SOURCE: Galaxy Press

December 14, 2005 06:00 ET

20th Anniversary Release of World's Longest Science Fiction Novel Highlights Fiction Becoming Fact

Author Predicted DVDs, Button Cameras and 3D Projection Systems

LOS ANGELES, CA -- (MARKET WIRE) -- December 14, 2005 -- Science fiction or science fact? From robot drones and remote-controlled humans to fully immersing learning machines and micro-sized cameras, today it all depends on when you read about it and what you read it in.

Rapid advances in world technology have made true science fiction -- also termed speculative fiction for its focus on "What If?" scenarios -- much harder to identify versus hard science, according to science fiction novelist and literary critic Brad Linaweaver. The upcoming 20th anniversary paperback edition of "Battlefield Earth" by international best-selling author, L. Ron Hubbard, offers a case in point.

The longest single science fiction novel in history, "Battlefield Earth" pre-dates several of today's technological wonders. Long before the plugged-in learning scenes of Neo in "The Matrix," the holodeck environments of "Star Trek: Next Generation," or the planetary projections in "Star Wars: Attack of the Clones," "Battlefield Earth" predicted the use of:

--  Interactive, multimedia DVDs - a decade before the format was
    introduced, Hubbard envisioned "disc learning machines" to teach the book's
    hero about the language and culture of his alien captors, the Psychlos;
--  Button cameras - fictional forerunners of today's miniaturized digital
    surveillance cameras commonly used for spying allow the novel's aliens to
    conduct remote surveillance of their captives;
--  Real-time imaging systems - Hubbard's "atmosphere projectors" provided
    highly advanced, three-dimensional, holographic projections of entire
    environments, strikingly similar to imaging systems used in war operations
    in the Middle East and Afghanistan.
"Twenty years ago, such technologies were dreams," Linaweaver said. "It took a visionary like Hubbard to see this and, later, for scientists to make those dreams reality."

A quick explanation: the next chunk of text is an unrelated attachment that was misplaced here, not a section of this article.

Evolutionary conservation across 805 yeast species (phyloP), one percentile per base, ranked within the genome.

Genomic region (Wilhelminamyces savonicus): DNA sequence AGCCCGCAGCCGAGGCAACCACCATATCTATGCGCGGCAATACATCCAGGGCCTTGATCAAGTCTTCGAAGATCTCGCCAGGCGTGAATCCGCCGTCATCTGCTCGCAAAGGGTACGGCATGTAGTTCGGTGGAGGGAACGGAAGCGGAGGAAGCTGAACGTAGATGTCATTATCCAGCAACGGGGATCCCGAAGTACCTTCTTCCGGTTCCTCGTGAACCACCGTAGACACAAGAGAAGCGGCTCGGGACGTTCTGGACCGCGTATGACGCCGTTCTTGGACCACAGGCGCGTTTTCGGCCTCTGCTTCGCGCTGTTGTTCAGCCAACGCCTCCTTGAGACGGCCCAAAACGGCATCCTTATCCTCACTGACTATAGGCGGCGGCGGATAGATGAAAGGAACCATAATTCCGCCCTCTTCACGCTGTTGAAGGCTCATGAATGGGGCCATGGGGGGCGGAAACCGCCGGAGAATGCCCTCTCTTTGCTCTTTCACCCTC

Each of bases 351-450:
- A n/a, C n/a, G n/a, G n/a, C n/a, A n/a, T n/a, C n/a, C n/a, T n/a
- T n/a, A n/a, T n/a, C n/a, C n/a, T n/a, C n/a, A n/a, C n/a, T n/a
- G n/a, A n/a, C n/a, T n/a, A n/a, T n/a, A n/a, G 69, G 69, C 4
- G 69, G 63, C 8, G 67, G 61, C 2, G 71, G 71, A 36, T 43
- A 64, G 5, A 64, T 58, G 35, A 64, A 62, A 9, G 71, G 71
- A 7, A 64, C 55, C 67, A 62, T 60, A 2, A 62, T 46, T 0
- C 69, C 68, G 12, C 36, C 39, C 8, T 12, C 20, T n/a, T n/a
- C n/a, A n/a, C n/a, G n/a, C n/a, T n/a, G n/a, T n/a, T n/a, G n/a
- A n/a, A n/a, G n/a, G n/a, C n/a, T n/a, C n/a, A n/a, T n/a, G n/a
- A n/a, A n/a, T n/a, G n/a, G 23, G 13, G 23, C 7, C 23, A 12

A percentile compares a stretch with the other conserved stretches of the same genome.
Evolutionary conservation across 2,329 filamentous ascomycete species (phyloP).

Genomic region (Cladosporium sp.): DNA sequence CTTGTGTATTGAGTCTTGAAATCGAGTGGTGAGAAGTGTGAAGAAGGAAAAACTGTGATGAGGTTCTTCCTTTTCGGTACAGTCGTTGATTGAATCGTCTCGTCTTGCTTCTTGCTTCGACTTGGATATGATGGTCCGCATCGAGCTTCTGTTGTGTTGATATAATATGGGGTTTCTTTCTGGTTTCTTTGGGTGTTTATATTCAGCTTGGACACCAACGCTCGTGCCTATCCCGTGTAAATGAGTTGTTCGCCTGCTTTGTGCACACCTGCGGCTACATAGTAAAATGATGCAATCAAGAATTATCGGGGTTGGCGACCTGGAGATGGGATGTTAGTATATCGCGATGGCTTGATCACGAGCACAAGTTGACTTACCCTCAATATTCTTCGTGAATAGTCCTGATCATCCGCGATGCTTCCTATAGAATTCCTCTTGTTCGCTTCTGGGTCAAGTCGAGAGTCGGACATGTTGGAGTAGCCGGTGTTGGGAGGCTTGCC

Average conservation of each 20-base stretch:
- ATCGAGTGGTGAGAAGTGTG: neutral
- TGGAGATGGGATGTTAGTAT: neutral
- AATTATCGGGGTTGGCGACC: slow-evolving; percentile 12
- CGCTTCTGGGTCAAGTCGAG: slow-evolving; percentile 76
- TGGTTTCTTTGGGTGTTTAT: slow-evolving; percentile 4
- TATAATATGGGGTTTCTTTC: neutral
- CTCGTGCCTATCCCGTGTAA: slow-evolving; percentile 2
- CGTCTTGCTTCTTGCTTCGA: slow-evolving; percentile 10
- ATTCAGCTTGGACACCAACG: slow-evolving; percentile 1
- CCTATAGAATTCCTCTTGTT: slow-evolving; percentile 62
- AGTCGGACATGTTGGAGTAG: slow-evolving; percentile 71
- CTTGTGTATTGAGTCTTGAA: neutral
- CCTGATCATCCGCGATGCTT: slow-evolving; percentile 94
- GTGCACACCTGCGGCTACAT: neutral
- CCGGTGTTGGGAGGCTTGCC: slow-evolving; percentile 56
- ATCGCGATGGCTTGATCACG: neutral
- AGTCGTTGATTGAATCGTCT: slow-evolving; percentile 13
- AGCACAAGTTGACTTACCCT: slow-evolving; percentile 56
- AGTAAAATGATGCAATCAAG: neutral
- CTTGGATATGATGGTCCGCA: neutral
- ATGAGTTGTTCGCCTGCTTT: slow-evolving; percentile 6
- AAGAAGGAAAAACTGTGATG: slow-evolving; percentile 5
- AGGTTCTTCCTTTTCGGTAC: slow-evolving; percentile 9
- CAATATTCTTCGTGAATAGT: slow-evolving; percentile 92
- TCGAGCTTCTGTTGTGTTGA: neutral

The 20th anniversary paperback edition of Hubbard's towering future Earth adventure -- nearly 430,000 words long -- is being released by Galaxy Press this month, with the full original text and a cluster of special commemorative design features.

Though Hubbard was a popular science fiction master storyteller since the 1930s, "Battlefield Earth" marked his return to fiction after a 30-year hiatus. "He proved that he hadn't lost his touch for what he called 'the dream that precedes the dawn,'" said Linaweaver.

"Battlefield Earth" has sold more than 8,500,000 copies in 26 languages around the world since its initial publication in October, 1982 as a breakout New York Times bestseller. It remained a national bestseller for 32 weeks and became a perennial international bestseller.

During his prolific 55-year professional writing career, L. Ron Hubbard published over 250 works of fiction in genres ranging from adventure, western, detective/mystery and suspense to science fiction and fantasy, and had 19 New York Times bestsellers. More than 233 million copies of his published works, in total, have been sold in 65 languages and 155 countries.

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